Microinteractions are one of the hottest design trends at the moment. Designers love them because they enhance the user experience, provide feedback, and explain how things work. People love them because they are fun, entertaining, and easy to consume. But, just like all good design trends, microinteractions have a time and a place. Let’s learn more about this latest UX trend and how you can use it to better your content.

Understanding the Simplicity of Microinteractions

Microinteractions are small product moments that are related to ONE task. For example, a user may see a microinteraction when rating an app on a mobile device. When the user completes the task, they are provided with a microinteraction that adds an element of surprise and delight. The user feels good about completing the action and shares a positive moment with the brand.

Here are a few examples of when microinteractions can be used.

  • Changing a setting on a site

  • Hovering over an image

  • Doing an online search

  • Highlighting changes to an app

  • Rating a song or article

  • Setting a status message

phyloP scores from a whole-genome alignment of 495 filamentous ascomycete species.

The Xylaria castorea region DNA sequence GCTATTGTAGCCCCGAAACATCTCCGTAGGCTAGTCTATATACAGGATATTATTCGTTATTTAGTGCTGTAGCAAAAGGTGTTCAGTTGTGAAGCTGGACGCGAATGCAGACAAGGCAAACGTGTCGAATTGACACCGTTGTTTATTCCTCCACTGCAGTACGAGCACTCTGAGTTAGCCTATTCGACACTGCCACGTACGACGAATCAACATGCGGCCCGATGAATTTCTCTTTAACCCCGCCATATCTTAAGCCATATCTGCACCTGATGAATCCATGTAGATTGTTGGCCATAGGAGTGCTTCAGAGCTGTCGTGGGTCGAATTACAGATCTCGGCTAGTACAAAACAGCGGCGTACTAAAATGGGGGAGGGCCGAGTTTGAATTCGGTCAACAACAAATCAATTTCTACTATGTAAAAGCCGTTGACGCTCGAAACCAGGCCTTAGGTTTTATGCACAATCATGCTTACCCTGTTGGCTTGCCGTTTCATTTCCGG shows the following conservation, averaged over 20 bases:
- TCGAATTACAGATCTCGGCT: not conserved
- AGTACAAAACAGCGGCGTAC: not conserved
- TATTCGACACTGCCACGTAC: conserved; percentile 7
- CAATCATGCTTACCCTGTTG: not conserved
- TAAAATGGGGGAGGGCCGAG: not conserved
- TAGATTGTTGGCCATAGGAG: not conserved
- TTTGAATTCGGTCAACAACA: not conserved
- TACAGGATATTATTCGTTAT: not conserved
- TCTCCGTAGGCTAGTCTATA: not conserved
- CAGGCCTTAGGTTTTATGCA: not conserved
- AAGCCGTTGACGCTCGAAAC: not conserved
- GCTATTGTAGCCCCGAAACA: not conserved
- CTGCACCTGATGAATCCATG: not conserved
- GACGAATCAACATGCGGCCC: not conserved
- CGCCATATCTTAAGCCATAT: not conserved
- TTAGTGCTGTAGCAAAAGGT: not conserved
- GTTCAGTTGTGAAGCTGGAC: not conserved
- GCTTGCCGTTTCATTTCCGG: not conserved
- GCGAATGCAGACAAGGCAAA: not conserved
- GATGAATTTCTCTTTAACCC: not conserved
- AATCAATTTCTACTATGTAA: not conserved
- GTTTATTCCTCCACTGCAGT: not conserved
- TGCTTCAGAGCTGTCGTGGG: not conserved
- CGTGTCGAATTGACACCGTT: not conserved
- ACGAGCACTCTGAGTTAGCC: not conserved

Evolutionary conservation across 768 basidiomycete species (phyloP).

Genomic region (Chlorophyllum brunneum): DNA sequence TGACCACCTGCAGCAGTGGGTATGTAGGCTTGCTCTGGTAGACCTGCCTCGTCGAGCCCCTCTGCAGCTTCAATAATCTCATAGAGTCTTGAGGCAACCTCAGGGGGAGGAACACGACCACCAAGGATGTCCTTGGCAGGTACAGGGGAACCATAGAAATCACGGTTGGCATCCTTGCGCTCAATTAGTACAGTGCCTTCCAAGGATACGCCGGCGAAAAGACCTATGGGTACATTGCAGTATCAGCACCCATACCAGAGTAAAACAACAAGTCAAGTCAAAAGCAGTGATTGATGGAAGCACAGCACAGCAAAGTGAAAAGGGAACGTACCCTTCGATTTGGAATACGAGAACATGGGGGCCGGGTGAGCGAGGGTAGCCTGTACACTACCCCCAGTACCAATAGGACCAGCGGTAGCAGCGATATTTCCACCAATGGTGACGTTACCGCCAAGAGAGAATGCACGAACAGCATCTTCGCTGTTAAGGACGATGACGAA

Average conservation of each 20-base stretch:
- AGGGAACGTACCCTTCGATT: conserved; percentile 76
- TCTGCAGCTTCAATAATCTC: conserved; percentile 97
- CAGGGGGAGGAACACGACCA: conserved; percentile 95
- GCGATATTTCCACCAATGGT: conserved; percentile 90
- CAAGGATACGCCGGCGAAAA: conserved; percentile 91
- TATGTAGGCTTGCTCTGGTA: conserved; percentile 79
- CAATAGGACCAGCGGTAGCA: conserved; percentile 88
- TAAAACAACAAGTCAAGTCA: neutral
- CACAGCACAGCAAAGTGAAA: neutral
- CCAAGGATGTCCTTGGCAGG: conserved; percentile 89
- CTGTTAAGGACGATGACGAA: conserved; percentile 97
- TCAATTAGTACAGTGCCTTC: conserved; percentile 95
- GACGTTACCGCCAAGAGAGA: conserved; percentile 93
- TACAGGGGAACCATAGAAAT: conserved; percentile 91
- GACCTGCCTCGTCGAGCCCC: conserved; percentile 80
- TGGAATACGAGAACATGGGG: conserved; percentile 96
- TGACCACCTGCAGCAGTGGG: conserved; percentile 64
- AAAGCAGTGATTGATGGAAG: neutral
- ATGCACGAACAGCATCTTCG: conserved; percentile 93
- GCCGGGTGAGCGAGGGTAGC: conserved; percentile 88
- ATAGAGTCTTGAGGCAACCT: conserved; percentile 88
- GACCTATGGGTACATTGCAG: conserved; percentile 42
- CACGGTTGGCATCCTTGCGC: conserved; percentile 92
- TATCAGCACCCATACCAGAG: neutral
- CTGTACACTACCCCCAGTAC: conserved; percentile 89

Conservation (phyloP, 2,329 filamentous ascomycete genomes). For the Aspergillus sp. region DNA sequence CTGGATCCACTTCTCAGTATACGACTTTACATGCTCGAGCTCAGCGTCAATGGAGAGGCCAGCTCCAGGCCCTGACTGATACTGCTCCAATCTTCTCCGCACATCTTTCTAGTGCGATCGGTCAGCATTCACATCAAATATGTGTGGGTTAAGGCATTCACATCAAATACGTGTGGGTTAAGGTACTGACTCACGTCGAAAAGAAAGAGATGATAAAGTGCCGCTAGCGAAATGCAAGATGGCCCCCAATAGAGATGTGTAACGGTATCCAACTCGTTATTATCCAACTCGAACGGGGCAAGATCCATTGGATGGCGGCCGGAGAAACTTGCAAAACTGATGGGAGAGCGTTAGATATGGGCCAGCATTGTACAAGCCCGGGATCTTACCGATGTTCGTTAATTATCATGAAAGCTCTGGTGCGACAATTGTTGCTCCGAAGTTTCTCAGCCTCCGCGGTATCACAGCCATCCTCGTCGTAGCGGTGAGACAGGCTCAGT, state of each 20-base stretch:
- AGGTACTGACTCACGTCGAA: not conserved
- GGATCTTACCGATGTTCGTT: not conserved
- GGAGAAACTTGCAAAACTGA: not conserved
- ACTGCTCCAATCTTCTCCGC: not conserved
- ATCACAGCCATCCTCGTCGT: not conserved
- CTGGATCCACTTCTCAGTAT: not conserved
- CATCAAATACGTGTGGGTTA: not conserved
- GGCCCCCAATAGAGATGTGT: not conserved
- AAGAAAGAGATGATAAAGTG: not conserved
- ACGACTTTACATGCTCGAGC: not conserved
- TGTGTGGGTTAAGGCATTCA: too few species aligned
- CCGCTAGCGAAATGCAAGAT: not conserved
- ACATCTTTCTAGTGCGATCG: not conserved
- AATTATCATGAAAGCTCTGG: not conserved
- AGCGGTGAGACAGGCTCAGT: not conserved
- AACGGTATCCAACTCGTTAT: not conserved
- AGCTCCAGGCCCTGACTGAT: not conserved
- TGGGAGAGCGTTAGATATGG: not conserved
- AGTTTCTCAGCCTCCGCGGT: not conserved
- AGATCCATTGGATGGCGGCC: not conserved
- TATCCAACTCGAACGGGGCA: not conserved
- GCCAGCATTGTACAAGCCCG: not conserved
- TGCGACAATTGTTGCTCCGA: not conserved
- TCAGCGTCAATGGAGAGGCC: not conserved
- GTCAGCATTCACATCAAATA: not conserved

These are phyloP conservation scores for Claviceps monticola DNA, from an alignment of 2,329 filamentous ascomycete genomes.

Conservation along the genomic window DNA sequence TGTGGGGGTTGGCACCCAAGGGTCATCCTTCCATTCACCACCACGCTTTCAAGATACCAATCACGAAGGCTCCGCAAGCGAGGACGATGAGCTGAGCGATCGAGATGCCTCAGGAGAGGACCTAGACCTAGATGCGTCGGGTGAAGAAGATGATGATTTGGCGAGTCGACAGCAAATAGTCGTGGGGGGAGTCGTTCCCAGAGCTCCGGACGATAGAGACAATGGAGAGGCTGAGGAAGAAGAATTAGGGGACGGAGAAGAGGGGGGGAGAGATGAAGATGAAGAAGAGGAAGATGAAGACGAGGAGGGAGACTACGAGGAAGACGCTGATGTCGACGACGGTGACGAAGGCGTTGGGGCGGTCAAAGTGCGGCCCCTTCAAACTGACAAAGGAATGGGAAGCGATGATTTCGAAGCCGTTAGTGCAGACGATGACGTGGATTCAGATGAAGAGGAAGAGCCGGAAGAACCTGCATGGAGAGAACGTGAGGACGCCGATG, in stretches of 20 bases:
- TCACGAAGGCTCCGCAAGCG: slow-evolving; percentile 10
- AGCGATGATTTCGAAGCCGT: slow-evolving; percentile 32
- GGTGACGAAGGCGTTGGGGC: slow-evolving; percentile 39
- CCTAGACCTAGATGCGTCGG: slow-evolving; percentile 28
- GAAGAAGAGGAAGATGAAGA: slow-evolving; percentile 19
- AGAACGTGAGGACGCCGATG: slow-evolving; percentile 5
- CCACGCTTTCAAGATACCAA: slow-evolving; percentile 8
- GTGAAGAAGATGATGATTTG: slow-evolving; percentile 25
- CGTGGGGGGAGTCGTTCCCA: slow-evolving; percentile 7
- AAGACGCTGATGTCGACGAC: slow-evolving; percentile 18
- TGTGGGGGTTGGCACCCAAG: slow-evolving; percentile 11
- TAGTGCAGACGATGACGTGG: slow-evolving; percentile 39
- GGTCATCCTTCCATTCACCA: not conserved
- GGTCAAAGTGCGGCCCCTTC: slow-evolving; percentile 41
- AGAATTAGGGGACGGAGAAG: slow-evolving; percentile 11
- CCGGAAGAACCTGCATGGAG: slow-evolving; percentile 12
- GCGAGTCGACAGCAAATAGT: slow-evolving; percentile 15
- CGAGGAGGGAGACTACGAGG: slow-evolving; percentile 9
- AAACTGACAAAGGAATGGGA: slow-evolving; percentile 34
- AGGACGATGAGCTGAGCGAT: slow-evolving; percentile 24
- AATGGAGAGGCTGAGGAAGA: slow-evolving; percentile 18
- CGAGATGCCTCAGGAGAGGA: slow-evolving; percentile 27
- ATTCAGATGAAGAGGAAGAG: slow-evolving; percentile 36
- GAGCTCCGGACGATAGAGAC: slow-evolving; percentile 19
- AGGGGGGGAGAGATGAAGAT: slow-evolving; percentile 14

• Liking a social media post

What are the Benefits to Using Microinteractions?

Microinteractions boost the user experience, plain and simple. This small design element is powerful and can make all the difference between successful and unsuccessful interactions. Below are a few reasons why you should care about microinteractions.

  • Give users control by providing feedback

  • Offer guidance to help users stay on track

  • Create a more rewarding experience

  • Offer more opportunities for engagement

  • Improve on-site navigation

  • Encourage liking, sharing, and commenting

How to Make Your Microinteractions Awesome

Making microinteractions awesome doesn’t have to be hard, but you do need to think things through! Here are a few tips to consider when placing microinteractions into your design.

  • Quick response. Microinteractions should be activated almost instantaneously. Otherwise, you run the risk of having the interaction be separate from the action – and just plain annoying.

  • Original. There’s no need to be clever with your microinteraction. If the animation is too complex, it can look like you’re trying too hard. Keep it simple and in line with what your users expect.

  • Simple and natural. Animations should align with human behavior. When deciding on which microinteractions to use, consider what a user would do and what animations would flow naturally.

  • Helpful and relatable. Microinteractions are sometimes used to share information, so be sure that your copy matches what your users are doing at the moment. It should speak in human terms – not robotic or automated.

There is no question that microinteractions should be included in your design. They are helpful, engaging, and entertaining, which is why users love them. Plus, you can use these small animations to keep customers in the funnel as they share positive, memorable experiences with your brand.